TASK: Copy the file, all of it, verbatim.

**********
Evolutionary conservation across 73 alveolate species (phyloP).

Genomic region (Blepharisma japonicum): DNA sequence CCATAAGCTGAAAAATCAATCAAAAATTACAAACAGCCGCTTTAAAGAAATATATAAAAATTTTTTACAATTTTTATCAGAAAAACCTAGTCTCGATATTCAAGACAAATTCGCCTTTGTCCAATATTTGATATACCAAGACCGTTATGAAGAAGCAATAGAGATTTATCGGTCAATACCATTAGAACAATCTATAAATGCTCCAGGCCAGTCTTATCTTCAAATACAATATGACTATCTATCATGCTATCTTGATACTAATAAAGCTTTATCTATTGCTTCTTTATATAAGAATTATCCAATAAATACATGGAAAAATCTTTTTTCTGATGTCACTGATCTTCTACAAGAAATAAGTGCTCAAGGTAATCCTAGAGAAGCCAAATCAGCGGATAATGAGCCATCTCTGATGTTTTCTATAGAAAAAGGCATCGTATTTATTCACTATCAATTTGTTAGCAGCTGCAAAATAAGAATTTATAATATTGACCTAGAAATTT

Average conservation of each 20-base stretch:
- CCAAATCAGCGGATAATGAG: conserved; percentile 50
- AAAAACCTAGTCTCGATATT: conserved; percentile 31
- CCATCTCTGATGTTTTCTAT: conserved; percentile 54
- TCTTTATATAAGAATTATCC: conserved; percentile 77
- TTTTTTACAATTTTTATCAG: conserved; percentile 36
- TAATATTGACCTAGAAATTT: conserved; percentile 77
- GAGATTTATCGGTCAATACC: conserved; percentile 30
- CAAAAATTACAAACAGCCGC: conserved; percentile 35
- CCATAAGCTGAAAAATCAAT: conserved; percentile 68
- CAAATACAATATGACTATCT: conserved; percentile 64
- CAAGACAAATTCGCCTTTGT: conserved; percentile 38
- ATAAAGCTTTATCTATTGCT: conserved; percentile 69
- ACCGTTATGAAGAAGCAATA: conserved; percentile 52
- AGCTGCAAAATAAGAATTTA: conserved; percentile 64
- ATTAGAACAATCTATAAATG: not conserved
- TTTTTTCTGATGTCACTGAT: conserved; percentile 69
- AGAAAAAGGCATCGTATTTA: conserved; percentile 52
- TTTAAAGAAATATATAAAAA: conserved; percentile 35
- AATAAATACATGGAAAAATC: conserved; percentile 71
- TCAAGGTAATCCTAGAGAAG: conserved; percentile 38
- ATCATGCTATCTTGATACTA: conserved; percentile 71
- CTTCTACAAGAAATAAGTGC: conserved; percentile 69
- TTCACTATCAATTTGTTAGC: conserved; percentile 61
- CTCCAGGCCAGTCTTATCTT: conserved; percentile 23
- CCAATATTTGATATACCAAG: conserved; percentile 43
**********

Evolutionary conservation across 73 alveolate species (phyloP).

Genomic region (Blepharisma japonicum): DNA sequence CCATAAGCTGAAAAATCAATCAAAAATTACAAACAGCCGCTTTAAAGAAATATATAAAAATTTTTTACAATTTTTATCAGAAAAACCTAGTCTCGATATTCAAGACAAATTCGCCTTTGTCCAATATTTGATATACCAAGACCGTTATGAAGAAGCAATAGAGATTTATCGGTCAATACCATTAGAACAATCTATAAATGCTCCAGGCCAGTCTTATCTTCAAATACAATATGACTATCTATCATGCTATCTTGATACTAATAAAGCTTTATCTATTGCTTCTTTATATAAGAATTATCCAATAAATACATGGAAAAATCTTTTTTCTGATGTCACTGATCTTCTACAAGAAATAAGTGCTCAAGGTAATCCTAGAGAAGCCAAATCAGCGGATAATGAGCCATCTCTGATGTTTTCTATAGAAAAAGGCATCGTATTTATTCACTATCAATTTGTTAGCAGCTGCAAAATAAGAATTTATAATATTGACCTAGAAATTT

Average conservation of each 20-base stretch:
- CCAAATCAGCGGATAATGAG: conserved; percentile 50
- AAAAACCTAGTCTCGATATT: conserved; percentile 31
- CCATCTCTGATGTTTTCTAT: conserved; percentile 54
- TCTTTATATAAGAATTATCC: conserved; percentile 77
- TTTTTTACAATTTTTATCAG: conserved; percentile 36
- TAATATTGACCTAGAAATTT: conserved; percentile 77
- GAGATTTATCGGTCAATACC: conserved; percentile 30
- CAAAAATTACAAACAGCCGC: conserved; percentile 35
- CCATAAGCTGAAAAATCAAT: conserved; percentile 68
- CAAATACAATATGACTATCT: conserved; percentile 64
- CAAGACAAATTCGCCTTTGT: conserved; percentile 38
- ATAAAGCTTTATCTATTGCT: conserved; percentile 69
- ACCGTTATGAAGAAGCAATA: conserved; percentile 52
- AGCTGCAAAATAAGAATTTA: conserved; percentile 64
- ATTAGAACAATCTATAAATG: not conserved
- TTTTTTCTGATGTCACTGAT: conserved; percentile 69
- AGAAAAAGGCATCGTATTTA: conserved; percentile 52
- TTTAAAGAAATATATAAAAA: conserved; percentile 35
- AATAAATACATGGAAAAATC: conserved; percentile 71
- TCAAGGTAATCCTAGAGAAG: conserved; percentile 38
- ATCATGCTATCTTGATACTA: conserved; percentile 71
- CTTCTACAAGAAATAAGTGC: conserved; percentile 69
- TTCACTATCAATTTGTTAGC: conserved; percentile 61
- CTCCAGGCCAGTCTTATCTT: conserved; percentile 23
- CCAATATTTGATATACCAAG: conserved; percentile 43